Author Chapter 7 (Adachi to Shimamura)
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Ah yes the gym part and the encounter with Adachi's Mom, i like this part.
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I'd been wondering why Nakatani Nio was contributing (without credit) to the art in this adaptation. Then I learned that Iruma Hitoma were writing the novelization of Bloom into You.

@Lilliwyt

but I guess that it's to inform the reader's understanding of the world in which Shimamura lives.
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@Oeconomist Oh I didn't know that about Nakatani, where did you heard that?

Also yes, Shimamura's family is sooooooooooooooooooooooo niiiiiiice I'm jealous.
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Nakatani is helping with the art? Hmm... I can kinda see the resemblance to her art.
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@Serenata

I didn't hear or read it; I see it.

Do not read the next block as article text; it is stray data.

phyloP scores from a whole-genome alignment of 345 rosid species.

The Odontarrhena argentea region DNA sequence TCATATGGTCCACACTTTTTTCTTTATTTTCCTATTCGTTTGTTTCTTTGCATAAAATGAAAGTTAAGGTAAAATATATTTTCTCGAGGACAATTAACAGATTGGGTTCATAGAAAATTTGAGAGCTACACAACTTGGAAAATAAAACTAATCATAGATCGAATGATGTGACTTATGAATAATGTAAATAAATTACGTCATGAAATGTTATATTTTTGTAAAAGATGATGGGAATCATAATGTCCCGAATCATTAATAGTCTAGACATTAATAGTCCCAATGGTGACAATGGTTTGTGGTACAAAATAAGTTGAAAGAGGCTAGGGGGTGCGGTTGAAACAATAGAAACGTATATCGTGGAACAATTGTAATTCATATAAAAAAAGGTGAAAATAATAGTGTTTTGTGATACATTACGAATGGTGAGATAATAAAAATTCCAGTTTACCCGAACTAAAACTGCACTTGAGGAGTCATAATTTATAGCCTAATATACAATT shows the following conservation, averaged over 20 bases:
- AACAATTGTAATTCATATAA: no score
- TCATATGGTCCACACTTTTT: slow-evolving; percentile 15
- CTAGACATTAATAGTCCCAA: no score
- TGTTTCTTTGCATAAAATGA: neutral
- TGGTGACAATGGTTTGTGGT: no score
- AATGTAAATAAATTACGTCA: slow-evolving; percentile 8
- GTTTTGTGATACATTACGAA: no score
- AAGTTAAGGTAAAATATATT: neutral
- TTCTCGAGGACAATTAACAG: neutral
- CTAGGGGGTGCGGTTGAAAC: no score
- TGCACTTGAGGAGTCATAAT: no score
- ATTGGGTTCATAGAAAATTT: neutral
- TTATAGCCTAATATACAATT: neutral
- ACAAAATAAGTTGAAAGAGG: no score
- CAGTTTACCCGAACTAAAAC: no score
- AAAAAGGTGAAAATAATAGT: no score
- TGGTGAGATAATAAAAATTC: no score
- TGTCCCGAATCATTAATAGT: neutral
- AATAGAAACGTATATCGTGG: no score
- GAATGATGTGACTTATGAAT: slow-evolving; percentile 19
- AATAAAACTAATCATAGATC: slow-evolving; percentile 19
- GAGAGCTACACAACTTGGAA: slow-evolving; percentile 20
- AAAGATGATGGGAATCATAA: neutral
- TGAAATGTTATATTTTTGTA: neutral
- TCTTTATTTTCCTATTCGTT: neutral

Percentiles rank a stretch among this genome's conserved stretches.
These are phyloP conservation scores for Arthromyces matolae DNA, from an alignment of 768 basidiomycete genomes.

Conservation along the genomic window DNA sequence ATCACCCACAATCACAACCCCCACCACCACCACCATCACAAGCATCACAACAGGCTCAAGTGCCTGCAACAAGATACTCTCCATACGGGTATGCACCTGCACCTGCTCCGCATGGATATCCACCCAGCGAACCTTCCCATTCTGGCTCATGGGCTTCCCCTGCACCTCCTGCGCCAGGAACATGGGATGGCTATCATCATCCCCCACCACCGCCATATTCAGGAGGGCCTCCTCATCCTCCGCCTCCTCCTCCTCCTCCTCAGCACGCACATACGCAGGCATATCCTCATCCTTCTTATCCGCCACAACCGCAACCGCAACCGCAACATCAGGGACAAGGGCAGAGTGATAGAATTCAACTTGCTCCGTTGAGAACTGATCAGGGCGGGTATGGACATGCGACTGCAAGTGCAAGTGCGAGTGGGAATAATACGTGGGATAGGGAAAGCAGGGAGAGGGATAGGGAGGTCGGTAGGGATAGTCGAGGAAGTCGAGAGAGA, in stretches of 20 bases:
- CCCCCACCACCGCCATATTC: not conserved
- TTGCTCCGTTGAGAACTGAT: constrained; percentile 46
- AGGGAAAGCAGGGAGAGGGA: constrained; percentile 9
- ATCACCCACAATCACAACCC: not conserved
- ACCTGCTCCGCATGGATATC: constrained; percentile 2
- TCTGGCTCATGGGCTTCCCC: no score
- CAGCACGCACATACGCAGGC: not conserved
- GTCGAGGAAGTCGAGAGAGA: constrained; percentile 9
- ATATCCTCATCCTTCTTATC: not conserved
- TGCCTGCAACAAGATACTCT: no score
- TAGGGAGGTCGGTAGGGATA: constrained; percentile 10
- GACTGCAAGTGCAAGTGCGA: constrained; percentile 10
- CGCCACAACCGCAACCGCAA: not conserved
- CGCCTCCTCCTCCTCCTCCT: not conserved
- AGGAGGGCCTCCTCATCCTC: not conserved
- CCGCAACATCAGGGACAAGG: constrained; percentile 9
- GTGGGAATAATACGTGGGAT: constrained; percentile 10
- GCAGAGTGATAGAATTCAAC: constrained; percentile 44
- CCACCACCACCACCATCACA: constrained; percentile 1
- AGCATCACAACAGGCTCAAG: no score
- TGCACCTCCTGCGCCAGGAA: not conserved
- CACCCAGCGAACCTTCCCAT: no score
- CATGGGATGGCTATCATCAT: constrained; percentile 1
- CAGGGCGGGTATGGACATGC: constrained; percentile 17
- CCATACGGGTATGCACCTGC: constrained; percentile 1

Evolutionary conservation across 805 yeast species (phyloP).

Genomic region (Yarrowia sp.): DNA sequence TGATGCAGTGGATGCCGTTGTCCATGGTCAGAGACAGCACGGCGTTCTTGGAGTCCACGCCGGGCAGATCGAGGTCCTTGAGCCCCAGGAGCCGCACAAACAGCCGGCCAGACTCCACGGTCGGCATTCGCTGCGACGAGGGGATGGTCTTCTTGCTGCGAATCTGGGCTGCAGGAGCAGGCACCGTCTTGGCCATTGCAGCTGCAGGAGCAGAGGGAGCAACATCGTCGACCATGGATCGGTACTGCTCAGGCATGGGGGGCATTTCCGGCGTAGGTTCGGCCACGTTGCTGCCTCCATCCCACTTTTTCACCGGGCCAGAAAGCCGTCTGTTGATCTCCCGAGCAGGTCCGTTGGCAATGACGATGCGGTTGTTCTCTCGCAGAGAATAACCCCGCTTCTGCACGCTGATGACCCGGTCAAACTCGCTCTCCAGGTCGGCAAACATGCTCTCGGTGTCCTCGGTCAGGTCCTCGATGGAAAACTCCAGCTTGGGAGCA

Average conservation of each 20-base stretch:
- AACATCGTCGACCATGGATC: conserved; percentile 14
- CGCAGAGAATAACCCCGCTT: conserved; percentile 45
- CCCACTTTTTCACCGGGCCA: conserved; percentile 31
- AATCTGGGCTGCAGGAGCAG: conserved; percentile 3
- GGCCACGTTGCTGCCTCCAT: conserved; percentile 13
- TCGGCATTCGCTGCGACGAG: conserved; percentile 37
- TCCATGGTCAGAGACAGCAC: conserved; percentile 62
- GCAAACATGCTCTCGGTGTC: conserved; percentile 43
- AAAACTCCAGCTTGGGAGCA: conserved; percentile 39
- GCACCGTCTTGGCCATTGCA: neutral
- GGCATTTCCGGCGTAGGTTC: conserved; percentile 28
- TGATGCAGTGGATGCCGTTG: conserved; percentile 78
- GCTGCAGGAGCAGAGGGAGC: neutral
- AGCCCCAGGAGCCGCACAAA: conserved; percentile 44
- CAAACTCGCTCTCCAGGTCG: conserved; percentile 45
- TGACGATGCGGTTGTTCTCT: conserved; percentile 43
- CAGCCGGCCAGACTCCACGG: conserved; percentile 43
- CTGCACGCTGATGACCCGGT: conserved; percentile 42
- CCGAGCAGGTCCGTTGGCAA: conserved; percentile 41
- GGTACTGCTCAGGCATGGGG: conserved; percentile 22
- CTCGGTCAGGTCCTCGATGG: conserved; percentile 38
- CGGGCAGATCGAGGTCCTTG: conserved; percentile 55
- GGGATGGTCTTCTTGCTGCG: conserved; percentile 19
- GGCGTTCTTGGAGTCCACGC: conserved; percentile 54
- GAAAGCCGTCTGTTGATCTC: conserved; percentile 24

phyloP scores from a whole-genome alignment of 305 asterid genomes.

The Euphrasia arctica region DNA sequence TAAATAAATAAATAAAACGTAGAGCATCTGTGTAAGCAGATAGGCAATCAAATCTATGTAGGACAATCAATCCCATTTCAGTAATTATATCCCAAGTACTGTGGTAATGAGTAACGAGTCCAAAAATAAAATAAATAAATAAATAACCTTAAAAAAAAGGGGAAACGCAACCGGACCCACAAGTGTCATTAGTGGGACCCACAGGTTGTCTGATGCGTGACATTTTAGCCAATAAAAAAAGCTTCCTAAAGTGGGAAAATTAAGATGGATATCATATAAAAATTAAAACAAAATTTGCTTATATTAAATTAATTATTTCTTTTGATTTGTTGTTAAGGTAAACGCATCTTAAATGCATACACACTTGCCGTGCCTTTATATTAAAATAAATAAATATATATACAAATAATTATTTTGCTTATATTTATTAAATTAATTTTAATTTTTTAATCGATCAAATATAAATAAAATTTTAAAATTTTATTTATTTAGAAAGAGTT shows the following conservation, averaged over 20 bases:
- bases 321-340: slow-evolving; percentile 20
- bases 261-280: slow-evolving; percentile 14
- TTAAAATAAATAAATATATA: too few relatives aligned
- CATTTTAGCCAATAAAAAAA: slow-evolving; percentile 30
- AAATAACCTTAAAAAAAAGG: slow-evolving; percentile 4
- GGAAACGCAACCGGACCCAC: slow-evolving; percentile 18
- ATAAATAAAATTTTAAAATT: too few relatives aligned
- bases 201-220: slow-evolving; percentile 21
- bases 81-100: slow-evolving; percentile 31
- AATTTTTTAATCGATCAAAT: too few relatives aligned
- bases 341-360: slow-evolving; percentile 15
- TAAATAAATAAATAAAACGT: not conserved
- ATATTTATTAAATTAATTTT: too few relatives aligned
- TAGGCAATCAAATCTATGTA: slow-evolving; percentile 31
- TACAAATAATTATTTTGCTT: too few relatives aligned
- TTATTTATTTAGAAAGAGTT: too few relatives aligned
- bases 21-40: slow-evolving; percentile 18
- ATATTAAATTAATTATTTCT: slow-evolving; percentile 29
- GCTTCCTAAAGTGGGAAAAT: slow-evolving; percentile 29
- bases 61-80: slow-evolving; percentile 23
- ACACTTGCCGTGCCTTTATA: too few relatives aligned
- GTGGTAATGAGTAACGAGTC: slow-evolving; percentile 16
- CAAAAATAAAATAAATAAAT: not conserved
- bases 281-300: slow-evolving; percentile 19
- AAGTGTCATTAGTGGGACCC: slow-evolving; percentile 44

Honestly, it somewhat surprises me that there is not more discussion about specific mangaka lending a hand in the drawing of this-or-that story. Amongst ethusiasts of American comic books, there is a long tradition of picking-out where a specific artist has done some of the work.
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Because it is unfunded speculation. Like there are tons upon tons of shoujo manga, for example, with the same general style. That doesn't mean one or another author collaborated with the art on every single one of them. Nakatani's art style, while easily recognizable, is hardly unique.
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@Kamui